Ottawa allowed 4-month reprieve to amend solitary confinement law struck down as unconstitutional

TORONTO – The federal government eked out a four-month reprieve for its solitary confinement law on Monday despite criticism from Ontario’s top court about Ottawa’s failure to address concerns around segregation practices over the past year.

A judge had struck down the law as unconstitutional a year ago, but put his ruling on hold for 12 months to give the government time to fix things. However, Ottawa said it was working on legislation and unable to meet Tuesday’s looming deadline.

It asked for an extension until the end of July 2019. The Canadian Civil Liberties Association, which is pressing the case, argued against any extension.

In its decision, the Ontario Court of Appeal extended the deadline until April 30, 2019.

“While Canada’s failure to address the concerns identified by the court is disappointing, we are satisfied that an extension of the declaration is necessary to enable the legislative process to be completed,” the Appeal Court said.

“Giving immediate effect to the declaration of invalidity, without any measures in place to protect those currently held in administrative segregation and Correctional Service of Canada personnel, would pose an unacceptable danger to such individuals and, ultimately, to the public.”

Administrative segregation is used to maintain security when inmates pose a risk to themselves or others and no reasonable alternative is available.

Last year, Superior Court Justice Frank Marrocco ruled that isolating prisoners for more than five days was unconstitutional. The system, Marrocco said, lacked proper safeguards. However, he also said banning the practice immediately would have been disruptive and dangerous, so he suspended his ruling for one year.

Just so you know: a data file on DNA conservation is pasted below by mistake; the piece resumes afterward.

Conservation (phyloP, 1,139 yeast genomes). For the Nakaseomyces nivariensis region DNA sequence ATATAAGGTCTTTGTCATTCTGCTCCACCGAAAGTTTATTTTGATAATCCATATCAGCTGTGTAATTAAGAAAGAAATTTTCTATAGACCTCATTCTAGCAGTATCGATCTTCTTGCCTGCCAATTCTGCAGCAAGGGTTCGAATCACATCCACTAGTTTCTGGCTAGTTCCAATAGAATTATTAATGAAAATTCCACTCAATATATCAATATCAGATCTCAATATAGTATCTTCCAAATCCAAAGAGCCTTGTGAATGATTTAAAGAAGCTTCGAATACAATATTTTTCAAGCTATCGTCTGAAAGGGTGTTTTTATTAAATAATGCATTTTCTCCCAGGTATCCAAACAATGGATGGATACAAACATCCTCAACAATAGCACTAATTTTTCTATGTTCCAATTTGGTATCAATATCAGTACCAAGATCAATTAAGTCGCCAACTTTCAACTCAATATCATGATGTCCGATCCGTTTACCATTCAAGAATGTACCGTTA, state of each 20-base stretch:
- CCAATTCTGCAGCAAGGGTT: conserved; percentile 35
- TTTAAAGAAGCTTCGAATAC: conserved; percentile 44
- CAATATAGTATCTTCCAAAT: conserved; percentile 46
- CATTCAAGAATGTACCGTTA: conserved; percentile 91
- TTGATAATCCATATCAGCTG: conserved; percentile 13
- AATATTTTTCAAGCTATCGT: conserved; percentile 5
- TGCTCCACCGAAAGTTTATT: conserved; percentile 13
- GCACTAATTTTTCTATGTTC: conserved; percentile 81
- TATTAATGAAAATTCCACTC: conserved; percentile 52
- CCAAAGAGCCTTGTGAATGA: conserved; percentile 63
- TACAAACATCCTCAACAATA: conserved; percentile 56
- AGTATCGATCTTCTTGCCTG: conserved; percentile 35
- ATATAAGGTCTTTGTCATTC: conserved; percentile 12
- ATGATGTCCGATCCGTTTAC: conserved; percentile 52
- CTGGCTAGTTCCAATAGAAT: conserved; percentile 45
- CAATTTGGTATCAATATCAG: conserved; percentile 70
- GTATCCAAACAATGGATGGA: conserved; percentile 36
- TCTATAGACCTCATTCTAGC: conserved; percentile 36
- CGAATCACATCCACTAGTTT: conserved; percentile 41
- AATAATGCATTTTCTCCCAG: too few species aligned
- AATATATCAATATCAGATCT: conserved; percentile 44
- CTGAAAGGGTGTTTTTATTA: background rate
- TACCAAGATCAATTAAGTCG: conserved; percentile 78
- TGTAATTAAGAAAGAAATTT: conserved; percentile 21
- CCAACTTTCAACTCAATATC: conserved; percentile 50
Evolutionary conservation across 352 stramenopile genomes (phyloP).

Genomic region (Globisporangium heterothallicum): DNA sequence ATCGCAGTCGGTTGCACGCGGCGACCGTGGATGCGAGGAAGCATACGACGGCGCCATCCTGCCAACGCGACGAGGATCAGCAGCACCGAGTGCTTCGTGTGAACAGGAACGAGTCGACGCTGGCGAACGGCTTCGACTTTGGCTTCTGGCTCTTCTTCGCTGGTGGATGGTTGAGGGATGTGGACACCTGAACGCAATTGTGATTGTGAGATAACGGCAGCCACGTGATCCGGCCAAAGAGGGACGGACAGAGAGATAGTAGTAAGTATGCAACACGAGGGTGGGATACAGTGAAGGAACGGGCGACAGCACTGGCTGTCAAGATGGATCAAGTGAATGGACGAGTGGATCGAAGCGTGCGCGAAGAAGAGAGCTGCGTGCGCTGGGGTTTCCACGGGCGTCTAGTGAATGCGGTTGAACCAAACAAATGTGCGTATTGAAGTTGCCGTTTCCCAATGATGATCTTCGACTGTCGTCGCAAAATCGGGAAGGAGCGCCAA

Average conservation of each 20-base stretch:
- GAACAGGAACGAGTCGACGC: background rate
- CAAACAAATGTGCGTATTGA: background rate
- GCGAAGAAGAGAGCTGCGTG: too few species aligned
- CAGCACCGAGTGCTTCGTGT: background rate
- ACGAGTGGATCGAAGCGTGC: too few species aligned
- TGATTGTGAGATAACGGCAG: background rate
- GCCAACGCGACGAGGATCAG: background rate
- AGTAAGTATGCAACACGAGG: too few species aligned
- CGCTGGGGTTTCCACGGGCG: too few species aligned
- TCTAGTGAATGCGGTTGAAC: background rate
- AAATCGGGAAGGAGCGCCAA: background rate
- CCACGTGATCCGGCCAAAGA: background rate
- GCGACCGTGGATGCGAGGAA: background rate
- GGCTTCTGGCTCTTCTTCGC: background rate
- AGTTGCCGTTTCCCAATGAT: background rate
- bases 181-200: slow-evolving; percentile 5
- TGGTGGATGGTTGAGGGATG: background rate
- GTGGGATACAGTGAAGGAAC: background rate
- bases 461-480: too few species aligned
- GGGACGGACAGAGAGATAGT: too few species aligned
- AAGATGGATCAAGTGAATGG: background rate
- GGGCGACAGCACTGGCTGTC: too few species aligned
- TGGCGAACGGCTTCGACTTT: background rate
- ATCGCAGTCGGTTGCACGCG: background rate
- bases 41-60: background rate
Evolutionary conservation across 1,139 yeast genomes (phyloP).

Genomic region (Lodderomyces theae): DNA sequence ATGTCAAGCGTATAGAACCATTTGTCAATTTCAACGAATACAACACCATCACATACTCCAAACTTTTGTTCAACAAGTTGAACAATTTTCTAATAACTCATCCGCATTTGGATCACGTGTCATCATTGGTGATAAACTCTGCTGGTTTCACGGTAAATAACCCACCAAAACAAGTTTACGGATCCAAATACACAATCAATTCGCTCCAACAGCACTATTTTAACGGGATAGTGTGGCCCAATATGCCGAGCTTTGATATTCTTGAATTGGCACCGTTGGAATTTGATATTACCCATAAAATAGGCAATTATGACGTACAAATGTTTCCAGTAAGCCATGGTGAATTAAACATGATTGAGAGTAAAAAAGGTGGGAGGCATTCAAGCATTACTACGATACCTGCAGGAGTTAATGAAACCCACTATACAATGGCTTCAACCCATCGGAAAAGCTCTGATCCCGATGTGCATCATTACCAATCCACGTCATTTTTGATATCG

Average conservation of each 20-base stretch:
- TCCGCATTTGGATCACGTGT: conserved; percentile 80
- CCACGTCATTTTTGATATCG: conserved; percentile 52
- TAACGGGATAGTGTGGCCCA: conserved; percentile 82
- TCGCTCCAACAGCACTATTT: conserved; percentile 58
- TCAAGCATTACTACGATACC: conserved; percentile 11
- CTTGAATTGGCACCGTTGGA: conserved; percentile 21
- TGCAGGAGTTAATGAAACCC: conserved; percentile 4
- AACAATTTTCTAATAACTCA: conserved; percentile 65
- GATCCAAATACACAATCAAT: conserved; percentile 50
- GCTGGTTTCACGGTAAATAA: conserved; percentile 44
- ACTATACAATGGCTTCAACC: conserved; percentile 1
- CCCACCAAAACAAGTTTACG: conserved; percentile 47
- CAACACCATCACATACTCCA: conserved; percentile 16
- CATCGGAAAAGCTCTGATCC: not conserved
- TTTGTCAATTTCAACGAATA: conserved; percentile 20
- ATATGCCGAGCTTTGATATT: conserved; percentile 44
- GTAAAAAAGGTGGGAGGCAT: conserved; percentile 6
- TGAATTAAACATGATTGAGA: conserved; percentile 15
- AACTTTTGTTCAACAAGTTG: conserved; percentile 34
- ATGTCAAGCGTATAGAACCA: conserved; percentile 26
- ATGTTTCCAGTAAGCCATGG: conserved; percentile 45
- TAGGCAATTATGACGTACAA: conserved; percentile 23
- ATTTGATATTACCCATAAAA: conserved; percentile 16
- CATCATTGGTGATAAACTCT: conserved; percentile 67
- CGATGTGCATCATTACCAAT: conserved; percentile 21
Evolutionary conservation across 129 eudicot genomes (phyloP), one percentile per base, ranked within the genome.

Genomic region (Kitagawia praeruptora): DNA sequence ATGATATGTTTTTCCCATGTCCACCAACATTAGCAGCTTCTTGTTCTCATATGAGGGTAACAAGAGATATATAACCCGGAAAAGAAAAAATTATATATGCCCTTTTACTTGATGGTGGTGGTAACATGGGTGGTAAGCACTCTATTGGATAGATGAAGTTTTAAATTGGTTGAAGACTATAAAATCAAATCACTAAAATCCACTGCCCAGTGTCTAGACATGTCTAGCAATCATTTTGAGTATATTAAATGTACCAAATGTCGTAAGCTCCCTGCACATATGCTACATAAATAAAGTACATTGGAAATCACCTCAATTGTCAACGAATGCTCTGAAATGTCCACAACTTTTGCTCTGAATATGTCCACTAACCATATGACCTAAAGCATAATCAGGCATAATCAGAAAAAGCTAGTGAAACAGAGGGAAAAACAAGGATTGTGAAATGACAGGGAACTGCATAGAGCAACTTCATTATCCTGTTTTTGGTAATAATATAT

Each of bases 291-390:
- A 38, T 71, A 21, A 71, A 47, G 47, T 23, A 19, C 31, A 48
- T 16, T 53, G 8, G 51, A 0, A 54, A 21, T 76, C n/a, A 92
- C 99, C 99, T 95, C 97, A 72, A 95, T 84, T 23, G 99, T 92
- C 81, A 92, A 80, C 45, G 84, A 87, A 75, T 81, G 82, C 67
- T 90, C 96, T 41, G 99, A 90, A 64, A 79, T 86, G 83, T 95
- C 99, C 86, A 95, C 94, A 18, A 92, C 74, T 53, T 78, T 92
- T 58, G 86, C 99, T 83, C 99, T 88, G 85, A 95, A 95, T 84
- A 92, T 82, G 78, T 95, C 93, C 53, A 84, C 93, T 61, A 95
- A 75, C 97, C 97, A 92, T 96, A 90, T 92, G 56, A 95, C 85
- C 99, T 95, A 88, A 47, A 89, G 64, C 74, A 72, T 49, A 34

In asking for an extension, the government pointed out that Bill C-83, introduced in October, was currently before a Parliamentary committee. It argued the legislation, if passed, would eliminate administrative segregation and replace the practice with “structured intervention units” that, among other things, emphasize “meaningful human contact” for inmates and enhance their access to programs and services.

Placement decisions, the government said, would also be subject to a fair and independent review process – a key issue Marrocco found with the current law.

The civil liberties association, for its part, argued the government had done nothing to deal with the Marrocco ruling over the past 12 months and was now asking the court to “perpetuate an unconscionable system.” Bill C-83 would not deal with the problem, the group said.

The Appeal Court on Monday also expressed concern at Canada’s failure to explain the delay in tackling Marrocco’s decision or to take steps in the interim to limit the breach of inmates’ charter rights. The court also questioned Ottawa’s failure to lay out exactly how the proposed legislation would address the constitutional problem.

The government responded by promising to improve conditions in administrative segregation by July 31, 2019, but the Appeal Court was not impressed.

“The material filed by the (government) does not address the concerns of this court,” Chief Justice George Strathy wrote for the court.

Michael Rosenberg, an association lawyer, said he was heartened by the Appeal Court’s comments. The relatively short extension of the stay, he said, signals that the courts are watching Parliament’s progress.

“Far too many continue to languish for far too long in deplorable conditions of extreme isolation,” Rosenberg said. “Canada’s lack of meaningful action on an issue of such profound importance is indeed disappointing.”

The Appeal Court has yet to rule on a challenge by the civil liberties association to part of Marrocco’s judgment that the harms of severe isolation – even when the mentally ill or young adults were involved – can be mitigated by appropriate monitoring.

The association wants a ban on isolation for mentally ill and young adult inmates, and a general hard cap of 15 days for others.

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